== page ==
Uncanny X-Men #4
Writer: Brain Michael Bendis
Pencils/Colour: Chris Bachalo
Ink: Tim Townsend, Jaime Mendoza, Al Vey & Victor Olazaba
Letters: VC’s Joe Caramagna
Cover: Bachalo & Townsend
Publisher: Marvel Comics
The mutant revolution takes a baby-step forward this week with Uncanny X-Men #4. While the series has been a highlight of the Now! reboot for many, the shadow of its sister property, All New X-Men, definitely looms large over this redundant issue. Still a high-calibre read, Issue #4 suffers from series writer and X-Men architect Brian Michael Bendis’ decision to re-tell the events from last weeks All New X-Men #10 which causes Uncanny X-Men to lose the momentum the series has just started to build.
With Cyclops’ new mutant school underway, Ol’ One-Eye realizes that his team is seriously under developed. Hoping to add a few players to his game, Cyclops, along with Emma, Magneto and Magik head over to the Jean Grey School for Higher Learning looking to recruit. While All New X-Men covered this, and quite well, Uncanny lets us know how the Stepford Cuckoo-Coos came to their decision to join Cyclops last week via a touching psychic reunion with Emma. Meanwhile, in Canada, the young lads Cyclops left behind in his secret base have just discovered the danger room and hilarity ensues!
Uncanny X-Men is a great series. This issue however is not and if you’ve been following All New X-Men, than this issue is frustrating; plain and simple. While it was nice to get the reunion between Emma and the Cuckoo-Coos, the interaction is hardly enough to warrant an entire issue. A couple of panels in All New would have sufficed. Yes, the dialogue is witty, and what happens amongst the lads back at base is fun, you still can’t manage to shake the word ‘filler’ from your thoughts. By the time the cliff-hanger ending rolls around, you’ll wonder why they even bothered with the 21 pages beforehand.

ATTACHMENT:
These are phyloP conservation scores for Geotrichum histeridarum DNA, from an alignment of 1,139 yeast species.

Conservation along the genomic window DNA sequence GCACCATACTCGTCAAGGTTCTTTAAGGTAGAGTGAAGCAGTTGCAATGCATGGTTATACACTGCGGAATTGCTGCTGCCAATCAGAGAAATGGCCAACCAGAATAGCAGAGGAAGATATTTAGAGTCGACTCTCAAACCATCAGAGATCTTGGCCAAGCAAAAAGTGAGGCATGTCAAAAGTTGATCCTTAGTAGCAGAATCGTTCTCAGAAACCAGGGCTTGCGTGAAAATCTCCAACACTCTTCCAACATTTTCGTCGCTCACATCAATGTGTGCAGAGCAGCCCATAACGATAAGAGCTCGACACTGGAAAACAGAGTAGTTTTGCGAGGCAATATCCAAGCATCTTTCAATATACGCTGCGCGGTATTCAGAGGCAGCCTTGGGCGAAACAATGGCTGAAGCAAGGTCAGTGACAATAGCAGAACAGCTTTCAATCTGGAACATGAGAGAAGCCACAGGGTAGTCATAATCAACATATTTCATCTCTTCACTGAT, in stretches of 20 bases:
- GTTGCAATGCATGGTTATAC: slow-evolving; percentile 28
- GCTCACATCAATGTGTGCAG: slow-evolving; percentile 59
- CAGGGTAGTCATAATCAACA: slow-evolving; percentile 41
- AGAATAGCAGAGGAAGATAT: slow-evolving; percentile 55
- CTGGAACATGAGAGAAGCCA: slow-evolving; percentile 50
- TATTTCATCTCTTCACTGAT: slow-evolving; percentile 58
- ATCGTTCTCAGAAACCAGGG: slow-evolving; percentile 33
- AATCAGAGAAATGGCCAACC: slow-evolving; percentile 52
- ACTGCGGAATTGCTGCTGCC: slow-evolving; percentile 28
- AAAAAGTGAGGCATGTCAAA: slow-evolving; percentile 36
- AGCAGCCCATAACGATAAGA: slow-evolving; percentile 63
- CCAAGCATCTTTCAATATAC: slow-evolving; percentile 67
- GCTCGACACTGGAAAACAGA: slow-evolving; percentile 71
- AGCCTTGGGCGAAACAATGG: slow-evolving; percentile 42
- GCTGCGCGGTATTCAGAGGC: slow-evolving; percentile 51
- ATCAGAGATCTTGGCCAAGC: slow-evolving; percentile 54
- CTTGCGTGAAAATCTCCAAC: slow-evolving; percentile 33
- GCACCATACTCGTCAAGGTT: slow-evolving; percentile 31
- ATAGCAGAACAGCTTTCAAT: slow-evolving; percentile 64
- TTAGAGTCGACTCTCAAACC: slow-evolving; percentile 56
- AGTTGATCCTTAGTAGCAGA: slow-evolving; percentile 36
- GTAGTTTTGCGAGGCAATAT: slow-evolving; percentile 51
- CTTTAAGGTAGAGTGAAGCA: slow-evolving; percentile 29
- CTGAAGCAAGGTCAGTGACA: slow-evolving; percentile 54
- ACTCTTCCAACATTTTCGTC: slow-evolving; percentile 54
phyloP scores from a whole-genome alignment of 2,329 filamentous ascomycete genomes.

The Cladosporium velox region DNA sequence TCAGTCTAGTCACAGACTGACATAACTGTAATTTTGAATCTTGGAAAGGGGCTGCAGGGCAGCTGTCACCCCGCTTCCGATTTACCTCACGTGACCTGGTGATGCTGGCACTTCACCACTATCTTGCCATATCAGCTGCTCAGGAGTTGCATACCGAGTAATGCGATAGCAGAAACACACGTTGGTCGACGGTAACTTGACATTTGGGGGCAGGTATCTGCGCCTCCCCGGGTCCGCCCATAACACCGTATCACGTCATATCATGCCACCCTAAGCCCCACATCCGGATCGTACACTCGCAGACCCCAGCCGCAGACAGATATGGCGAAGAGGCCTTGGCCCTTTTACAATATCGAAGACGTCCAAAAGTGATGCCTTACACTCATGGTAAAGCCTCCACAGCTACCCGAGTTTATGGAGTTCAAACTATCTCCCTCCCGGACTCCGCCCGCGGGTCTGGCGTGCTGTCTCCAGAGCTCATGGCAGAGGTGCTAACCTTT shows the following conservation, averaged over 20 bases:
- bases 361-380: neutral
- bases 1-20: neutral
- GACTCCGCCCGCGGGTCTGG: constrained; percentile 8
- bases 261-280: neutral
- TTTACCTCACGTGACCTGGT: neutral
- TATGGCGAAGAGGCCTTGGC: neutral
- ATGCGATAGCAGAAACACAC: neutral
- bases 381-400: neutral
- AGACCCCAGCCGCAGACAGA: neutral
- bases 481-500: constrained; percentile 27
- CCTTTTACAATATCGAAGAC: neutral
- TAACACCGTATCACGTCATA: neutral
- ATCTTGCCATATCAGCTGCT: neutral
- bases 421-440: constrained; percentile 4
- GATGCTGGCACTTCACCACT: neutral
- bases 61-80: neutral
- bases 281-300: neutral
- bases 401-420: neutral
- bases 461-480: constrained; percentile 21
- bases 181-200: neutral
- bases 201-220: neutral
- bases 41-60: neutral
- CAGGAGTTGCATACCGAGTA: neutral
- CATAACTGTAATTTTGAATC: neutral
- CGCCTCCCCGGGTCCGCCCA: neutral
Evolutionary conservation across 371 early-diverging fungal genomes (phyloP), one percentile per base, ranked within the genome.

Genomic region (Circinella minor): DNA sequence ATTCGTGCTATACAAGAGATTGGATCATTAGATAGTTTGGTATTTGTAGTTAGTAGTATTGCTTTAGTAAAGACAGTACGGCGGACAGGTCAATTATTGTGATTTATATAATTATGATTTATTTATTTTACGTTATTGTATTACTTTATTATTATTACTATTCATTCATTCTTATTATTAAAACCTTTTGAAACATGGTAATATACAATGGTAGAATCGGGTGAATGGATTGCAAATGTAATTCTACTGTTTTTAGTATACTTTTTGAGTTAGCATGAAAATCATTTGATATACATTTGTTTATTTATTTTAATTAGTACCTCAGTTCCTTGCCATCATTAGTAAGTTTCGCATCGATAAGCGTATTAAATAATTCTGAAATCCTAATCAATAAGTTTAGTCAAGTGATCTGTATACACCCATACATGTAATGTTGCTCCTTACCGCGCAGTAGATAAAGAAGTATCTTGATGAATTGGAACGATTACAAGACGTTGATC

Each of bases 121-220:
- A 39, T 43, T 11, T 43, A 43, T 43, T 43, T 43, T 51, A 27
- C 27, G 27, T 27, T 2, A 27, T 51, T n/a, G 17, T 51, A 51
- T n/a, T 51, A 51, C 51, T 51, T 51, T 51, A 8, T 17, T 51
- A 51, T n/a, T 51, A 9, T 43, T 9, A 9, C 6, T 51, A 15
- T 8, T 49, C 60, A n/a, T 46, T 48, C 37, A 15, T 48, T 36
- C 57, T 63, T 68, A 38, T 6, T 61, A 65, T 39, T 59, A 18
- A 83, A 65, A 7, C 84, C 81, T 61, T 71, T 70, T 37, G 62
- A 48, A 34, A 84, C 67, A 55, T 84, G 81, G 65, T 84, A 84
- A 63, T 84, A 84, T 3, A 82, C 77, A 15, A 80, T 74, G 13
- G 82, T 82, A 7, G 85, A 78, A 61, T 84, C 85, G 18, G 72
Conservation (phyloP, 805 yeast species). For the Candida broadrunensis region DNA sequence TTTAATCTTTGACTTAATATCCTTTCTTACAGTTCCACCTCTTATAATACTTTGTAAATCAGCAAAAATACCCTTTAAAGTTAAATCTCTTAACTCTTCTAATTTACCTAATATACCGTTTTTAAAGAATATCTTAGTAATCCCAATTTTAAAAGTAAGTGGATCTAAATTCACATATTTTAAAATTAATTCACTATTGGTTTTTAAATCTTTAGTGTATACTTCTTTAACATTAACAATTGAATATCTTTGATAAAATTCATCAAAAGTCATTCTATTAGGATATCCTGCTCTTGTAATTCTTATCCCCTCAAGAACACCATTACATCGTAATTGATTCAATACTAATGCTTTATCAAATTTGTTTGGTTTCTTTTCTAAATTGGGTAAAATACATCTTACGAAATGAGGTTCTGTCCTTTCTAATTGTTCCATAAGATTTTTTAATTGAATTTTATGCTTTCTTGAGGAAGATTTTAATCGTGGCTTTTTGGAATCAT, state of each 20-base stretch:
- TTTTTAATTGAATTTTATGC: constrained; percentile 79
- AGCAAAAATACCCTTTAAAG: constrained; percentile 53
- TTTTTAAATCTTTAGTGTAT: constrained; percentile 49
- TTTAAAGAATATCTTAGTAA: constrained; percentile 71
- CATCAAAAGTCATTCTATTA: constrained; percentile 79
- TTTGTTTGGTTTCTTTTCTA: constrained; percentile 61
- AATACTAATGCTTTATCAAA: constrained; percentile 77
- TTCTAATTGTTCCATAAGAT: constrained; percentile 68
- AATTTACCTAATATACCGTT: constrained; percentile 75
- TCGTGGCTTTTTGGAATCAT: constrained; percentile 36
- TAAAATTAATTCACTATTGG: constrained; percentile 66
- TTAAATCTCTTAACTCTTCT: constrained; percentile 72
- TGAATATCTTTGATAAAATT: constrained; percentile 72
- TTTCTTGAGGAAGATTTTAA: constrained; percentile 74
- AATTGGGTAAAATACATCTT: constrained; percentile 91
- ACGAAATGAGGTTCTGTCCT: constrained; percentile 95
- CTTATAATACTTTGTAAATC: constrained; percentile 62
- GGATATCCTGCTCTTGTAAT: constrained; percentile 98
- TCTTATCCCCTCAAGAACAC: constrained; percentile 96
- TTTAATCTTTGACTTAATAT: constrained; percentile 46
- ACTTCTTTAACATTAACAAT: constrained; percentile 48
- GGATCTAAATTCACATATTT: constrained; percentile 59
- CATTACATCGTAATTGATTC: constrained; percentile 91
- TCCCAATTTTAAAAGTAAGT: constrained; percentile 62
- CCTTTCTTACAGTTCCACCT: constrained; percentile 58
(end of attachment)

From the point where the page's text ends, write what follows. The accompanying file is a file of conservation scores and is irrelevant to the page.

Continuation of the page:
The problems with the dialogue heavy script bleed into the art department as well. Chris Bachalo is no slouch, but his style favours action more than dialogue. The characters seem stiff and almost as bored as the reader. Even distinguishing between Emma and the Cuckoo-Coos proved difficult, as they all carry the same annoyed expression for the majority of the book. It isn’t until the lads battle within the danger room that Bachalo, and the reader, start to enjoy themselves. The fire that carried in the first three issues shines through as Fabio, gold balls flying everywhere, flees in terror from a nasty blue dragon. But this is brief, and before we know it, the issue is over with barely any progress.
With Bendis taking the reins on the two major X-Books, some cross-over scenarios are bound to happen; the problem is with the pacing. Readers are ready to move on from the consequences of last summer’s Avengers Vs. X-Men, yet we remain stuck, plodding along and re-treading a story from last week. If you’re looking to get into Uncanny X-Men, or wondering if you can save your $3 this week, issue #4 is one you may want to pass over. Let’s hope #5 can move along into new territory, while at the same time, picking up the pace.